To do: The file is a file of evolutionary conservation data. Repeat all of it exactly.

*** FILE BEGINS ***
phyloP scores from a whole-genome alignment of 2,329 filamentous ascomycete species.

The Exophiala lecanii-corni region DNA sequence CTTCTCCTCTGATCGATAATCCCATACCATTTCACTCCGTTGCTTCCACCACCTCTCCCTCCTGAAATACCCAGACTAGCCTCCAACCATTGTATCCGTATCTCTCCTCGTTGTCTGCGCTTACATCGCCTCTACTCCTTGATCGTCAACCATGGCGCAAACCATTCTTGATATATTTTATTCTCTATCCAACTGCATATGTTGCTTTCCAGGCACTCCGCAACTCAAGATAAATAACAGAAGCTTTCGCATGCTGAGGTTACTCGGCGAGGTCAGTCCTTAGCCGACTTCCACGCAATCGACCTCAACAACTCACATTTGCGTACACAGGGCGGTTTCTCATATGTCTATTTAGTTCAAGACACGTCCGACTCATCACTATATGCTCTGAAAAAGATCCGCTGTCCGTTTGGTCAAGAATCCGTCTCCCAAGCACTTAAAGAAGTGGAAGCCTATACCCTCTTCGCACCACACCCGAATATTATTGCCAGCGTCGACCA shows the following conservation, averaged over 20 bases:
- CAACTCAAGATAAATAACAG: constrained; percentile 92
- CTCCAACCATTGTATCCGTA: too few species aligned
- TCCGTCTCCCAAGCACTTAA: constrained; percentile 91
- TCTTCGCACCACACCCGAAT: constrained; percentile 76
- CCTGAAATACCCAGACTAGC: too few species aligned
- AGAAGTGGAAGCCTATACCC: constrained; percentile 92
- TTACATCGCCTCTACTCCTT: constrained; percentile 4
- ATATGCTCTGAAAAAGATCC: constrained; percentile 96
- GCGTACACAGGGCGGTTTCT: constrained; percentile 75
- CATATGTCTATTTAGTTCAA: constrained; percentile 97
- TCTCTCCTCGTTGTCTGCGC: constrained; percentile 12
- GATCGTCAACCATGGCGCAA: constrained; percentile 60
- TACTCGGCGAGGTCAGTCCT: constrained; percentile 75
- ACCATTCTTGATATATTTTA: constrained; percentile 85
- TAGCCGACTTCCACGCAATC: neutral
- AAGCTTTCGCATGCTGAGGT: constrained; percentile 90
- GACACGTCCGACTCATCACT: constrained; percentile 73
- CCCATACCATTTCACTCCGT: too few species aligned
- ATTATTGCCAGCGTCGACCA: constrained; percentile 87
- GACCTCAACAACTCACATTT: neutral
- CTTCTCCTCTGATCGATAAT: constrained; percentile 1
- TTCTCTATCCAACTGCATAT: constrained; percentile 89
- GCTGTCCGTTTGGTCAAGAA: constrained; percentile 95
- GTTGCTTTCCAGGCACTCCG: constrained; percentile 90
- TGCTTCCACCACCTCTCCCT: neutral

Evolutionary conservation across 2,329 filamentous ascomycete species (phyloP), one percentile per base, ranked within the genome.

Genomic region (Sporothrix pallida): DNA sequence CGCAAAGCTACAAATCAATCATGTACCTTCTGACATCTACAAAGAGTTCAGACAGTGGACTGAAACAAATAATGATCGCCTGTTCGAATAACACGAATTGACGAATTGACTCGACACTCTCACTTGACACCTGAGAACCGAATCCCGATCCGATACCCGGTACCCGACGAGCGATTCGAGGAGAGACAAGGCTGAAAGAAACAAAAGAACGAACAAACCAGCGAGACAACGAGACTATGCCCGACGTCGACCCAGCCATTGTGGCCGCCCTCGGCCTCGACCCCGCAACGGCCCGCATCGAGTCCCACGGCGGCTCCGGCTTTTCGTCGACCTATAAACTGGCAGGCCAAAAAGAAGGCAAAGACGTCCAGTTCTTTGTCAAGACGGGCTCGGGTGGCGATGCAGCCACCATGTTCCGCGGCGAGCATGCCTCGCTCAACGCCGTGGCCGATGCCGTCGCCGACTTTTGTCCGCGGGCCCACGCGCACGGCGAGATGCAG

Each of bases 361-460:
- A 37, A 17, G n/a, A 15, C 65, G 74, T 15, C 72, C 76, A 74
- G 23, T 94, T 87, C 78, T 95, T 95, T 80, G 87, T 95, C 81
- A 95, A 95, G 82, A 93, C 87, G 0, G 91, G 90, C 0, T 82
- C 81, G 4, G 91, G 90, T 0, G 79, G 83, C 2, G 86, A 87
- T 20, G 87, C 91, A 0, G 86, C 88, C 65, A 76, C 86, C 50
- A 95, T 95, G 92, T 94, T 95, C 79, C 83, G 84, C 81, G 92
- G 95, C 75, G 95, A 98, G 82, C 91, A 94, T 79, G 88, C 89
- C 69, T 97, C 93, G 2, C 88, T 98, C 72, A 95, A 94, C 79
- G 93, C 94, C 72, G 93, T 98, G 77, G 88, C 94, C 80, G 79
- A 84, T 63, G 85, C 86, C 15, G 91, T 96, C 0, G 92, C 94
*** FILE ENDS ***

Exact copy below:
phyloP scores from a whole-genome alignment of 2,329 filamentous ascomycete species.

The Exophiala lecanii-corni region DNA sequence CTTCTCCTCTGATCGATAATCCCATACCATTTCACTCCGTTGCTTCCACCACCTCTCCCTCCTGAAATACCCAGACTAGCCTCCAACCATTGTATCCGTATCTCTCCTCGTTGTCTGCGCTTACATCGCCTCTACTCCTTGATCGTCAACCATGGCGCAAACCATTCTTGATATATTTTATTCTCTATCCAACTGCATATGTTGCTTTCCAGGCACTCCGCAACTCAAGATAAATAACAGAAGCTTTCGCATGCTGAGGTTACTCGGCGAGGTCAGTCCTTAGCCGACTTCCACGCAATCGACCTCAACAACTCACATTTGCGTACACAGGGCGGTTTCTCATATGTCTATTTAGTTCAAGACACGTCCGACTCATCACTATATGCTCTGAAAAAGATCCGCTGTCCGTTTGGTCAAGAATCCGTCTCCCAAGCACTTAAAGAAGTGGAAGCCTATACCCTCTTCGCACCACACCCGAATATTATTGCCAGCGTCGACCA shows the following conservation, averaged over 20 bases:
- CAACTCAAGATAAATAACAG: constrained; percentile 92
- CTCCAACCATTGTATCCGTA: too few species aligned
- TCCGTCTCCCAAGCACTTAA: constrained; percentile 91
- TCTTCGCACCACACCCGAAT: constrained; percentile 76
- CCTGAAATACCCAGACTAGC: too few species aligned
- AGAAGTGGAAGCCTATACCC: constrained; percentile 92
- TTACATCGCCTCTACTCCTT: constrained; percentile 4
- ATATGCTCTGAAAAAGATCC: constrained; percentile 96
- GCGTACACAGGGCGGTTTCT: constrained; percentile 75
- CATATGTCTATTTAGTTCAA: constrained; percentile 97
- TCTCTCCTCGTTGTCTGCGC: constrained; percentile 12
- GATCGTCAACCATGGCGCAA: constrained; percentile 60
- TACTCGGCGAGGTCAGTCCT: constrained; percentile 75
- ACCATTCTTGATATATTTTA: constrained; percentile 85
- TAGCCGACTTCCACGCAATC: neutral
- AAGCTTTCGCATGCTGAGGT: constrained; percentile 90
- GACACGTCCGACTCATCACT: constrained; percentile 73
- CCCATACCATTTCACTCCGT: too few species aligned
- ATTATTGCCAGCGTCGACCA: constrained; percentile 87
- GACCTCAACAACTCACATTT: neutral
- CTTCTCCTCTGATCGATAAT: constrained; percentile 1
- TTCTCTATCCAACTGCATAT: constrained; percentile 89
- GCTGTCCGTTTGGTCAAGAA: constrained; percentile 95
- GTTGCTTTCCAGGCACTCCG: constrained; percentile 90
- TGCTTCCACCACCTCTCCCT: neutral

Evolutionary conservation across 2,329 filamentous ascomycete species (phyloP), one percentile per base, ranked within the genome.

Genomic region (Sporothrix pallida): DNA sequence CGCAAAGCTACAAATCAATCATGTACCTTCTGACATCTACAAAGAGTTCAGACAGTGGACTGAAACAAATAATGATCGCCTGTTCGAATAACACGAATTGACGAATTGACTCGACACTCTCACTTGACACCTGAGAACCGAATCCCGATCCGATACCCGGTACCCGACGAGCGATTCGAGGAGAGACAAGGCTGAAAGAAACAAAAGAACGAACAAACCAGCGAGACAACGAGACTATGCCCGACGTCGACCCAGCCATTGTGGCCGCCCTCGGCCTCGACCCCGCAACGGCCCGCATCGAGTCCCACGGCGGCTCCGGCTTTTCGTCGACCTATAAACTGGCAGGCCAAAAAGAAGGCAAAGACGTCCAGTTCTTTGTCAAGACGGGCTCGGGTGGCGATGCAGCCACCATGTTCCGCGGCGAGCATGCCTCGCTCAACGCCGTGGCCGATGCCGTCGCCGACTTTTGTCCGCGGGCCCACGCGCACGGCGAGATGCAG

Each of bases 361-460:
- A 37, A 17, G n/a, A 15, C 65, G 74, T 15, C 72, C 76, A 74
- G 23, T 94, T 87, C 78, T 95, T 95, T 80, G 87, T 95, C 81
- A 95, A 95, G 82, A 93, C 87, G 0, G 91, G 90, C 0, T 82
- C 81, G 4, G 91, G 90, T 0, G 79, G 83, C 2, G 86, A 87
- T 20, G 87, C 91, A 0, G 86, C 88, C 65, A 76, C 86, C 50
- A 95, T 95, G 92, T 94, T 95, C 79, C 83, G 84, C 81, G 92
- G 95, C 75, G 95, A 98, G 82, C 91, A 94, T 79, G 88, C 89
- C 69, T 97, C 93, G 2, C 88, T 98, C 72, A 95, A 94, C 79
- G 93, C 94, C 72, G 93, T 98, G 77, G 88, C 94, C 80, G 79
- A 84, T 63, G 85, C 86, C 15, G 91, T 96, C 0, G 92, C 94